Appeal from order of Superior Court, Oct. T., 1970, No. 1178, affirming order of Court of Common Pleas, Trial Division, of Philadelphia, Jan. T., 1956, Nos. 226, 227, and 228, in case of Commonwealth of Pennsylvania v. Earl Heard.
John W. Packel, Assistant Defender, and Vincent J. Ziccardi, Defender, for appellant.
Mark Sendrow and Milton M. Stein, Assistant District Attorneys, James D. Crawford, Deputy District Attorney, Richard A. Sprague, First Assistant District Attorney, and Arlen Specter, District Attorney, for Commonwealth, appellee.
Jones, C. J., Eagen, O'Brien, Roberts, Pomeroy, Nix and Manderino, JJ. Opinion by Mr. Justice Manderino. Dissenting Opinion by Mr. Justice Pomeroy. Mr. Chief Justice Jones joins in this dissenting opinion.
The appellant, Earl Heard, in 1956 was convicted by a jury of aggravated robbery and aggravated assault and battery (No. 226 and No. 227). Immediately thereafter, the appellant pleaded guilty to separate counts of aggravated robbery and aggravated assault and battery (No. 228 and No. 229). The charges to which the appellant pleaded guilty involved a separate and distinct episode from that for which the appellant was tried and found guilty by a jury. Appellant received concurrent terms of five to ten years on the two counts of aggravated robbery. Sentence was suspended on the two counts of aggravated assault and battery. No appeal was taken from these judgments.
In 1969, appellant sought PCHA relief claiming that he had been denied his appeal rights. The petition also raised other substantive issues. Appellant established that he was entitled to a direct appeal and the trial court therefore considered his PCHA petition as constituting post-trial motions, but denied relief on the substantive claims raised in the post-trial motions. We thus have before us appellant's direct appeal.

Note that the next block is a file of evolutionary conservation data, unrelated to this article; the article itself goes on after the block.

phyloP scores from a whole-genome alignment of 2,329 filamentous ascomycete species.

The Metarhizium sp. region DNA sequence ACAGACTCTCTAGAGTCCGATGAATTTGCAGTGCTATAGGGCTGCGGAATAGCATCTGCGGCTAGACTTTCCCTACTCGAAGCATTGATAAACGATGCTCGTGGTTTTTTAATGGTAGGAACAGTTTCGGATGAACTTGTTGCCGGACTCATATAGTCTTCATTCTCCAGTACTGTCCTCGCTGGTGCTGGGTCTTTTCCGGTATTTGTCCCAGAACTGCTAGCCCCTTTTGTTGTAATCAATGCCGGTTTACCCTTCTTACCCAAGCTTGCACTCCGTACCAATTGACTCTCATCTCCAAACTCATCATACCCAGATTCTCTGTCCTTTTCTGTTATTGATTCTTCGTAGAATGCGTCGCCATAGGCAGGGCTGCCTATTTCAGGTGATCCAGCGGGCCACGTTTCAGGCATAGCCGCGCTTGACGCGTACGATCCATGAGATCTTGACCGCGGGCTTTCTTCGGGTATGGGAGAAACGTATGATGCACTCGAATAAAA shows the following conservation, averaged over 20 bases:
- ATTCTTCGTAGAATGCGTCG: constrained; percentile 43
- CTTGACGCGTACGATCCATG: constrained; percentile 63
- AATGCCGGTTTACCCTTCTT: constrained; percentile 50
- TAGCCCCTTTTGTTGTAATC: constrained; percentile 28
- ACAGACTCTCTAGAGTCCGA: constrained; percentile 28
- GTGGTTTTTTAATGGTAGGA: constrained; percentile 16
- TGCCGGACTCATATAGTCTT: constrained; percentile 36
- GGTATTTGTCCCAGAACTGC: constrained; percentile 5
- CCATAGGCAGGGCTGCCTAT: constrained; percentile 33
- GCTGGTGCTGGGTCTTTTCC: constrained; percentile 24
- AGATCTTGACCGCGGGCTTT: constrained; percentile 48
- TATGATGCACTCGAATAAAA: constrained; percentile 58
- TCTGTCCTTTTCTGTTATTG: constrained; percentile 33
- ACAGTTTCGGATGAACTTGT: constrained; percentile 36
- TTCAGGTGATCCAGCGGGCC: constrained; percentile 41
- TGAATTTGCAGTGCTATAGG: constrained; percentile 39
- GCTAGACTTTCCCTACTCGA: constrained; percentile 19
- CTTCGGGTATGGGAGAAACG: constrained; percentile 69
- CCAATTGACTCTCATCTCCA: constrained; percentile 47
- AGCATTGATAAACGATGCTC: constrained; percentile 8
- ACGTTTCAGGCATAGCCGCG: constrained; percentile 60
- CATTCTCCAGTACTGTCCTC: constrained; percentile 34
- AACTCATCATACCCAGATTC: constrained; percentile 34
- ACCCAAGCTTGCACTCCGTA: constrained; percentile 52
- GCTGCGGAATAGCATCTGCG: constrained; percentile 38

One of the issues raised by the appellant is a claim that evidence introduced during his jury trial (No. 226 and No. 227) was obtained unconstitutionally in that the evidence was the fruit of an illegal search of his automobile. If the appellant is correct there was a violation of his rights under Mapp v. Ohio, 367 U.S. 643, 6 L. Ed. 2d 1081, 81 S. Ct. 1684 (1961). Such a violation would entitle the appellant to relief on direct appeal. Commonwealth v. Linde, 448 Pa. 230, 293 A.2d 62 (1972).
On the day of appellant's arrest, the police received information from the victim that her purse had been snatched and she saw the man who took it get into an automobile and drive away. The police were given a
description of the automobile and the license plate number. A check of the records indicated that the automobile was registered in the name of the appellant. The police then obtained an arrest warrant for the appellant. They did not obtain a search warrant for either the appellant's house or his automobile even though they had the opportunity to do so when the arrest warrant was secured.
The police then proceeded to the appellant's home, arrested appellant and took him to the station. After appellant's arrest and his transfer to the station, officers returned, without warrants, and conducted a search of appellant's home. No evidence was discovered. The officers then proceeded to search the appellant's automobile which was parked outside the home. No warrant was obtained for either of these searches. In the automobile the police found two watchbands and a pen which were among the items which the victim had reported missing. These items were important and crucial in the prosecution's case.
This Court has stated that ". . . it is very clear that only in exigent circumstances will the judgment of the police as to probable cause serve as a sufficient authorization for a warrantless search." Commonwealth v. Shaffer, 447 Pa. 91, 288 A.2d 727 (1972). Recently, in Linde, supra, a case strikingly similar to the present one, we said, concerning the search of an automobile which was independent of the defendant's arrest, that a dual inquiry must be made. First, whether there existed probable cause to search and second, whether exigent circumstances can be found to excuse the obtaining of a warrant.
In this case, the second requirement was clearly missing. At the time of the search there were no exigent circumstances justifying the failure to obtain a warrant. Indeed, the police had sufficient time to obtain
a search warrant because they did in fact obtain an arrest warrant. Their failure to obtain a search warrant ...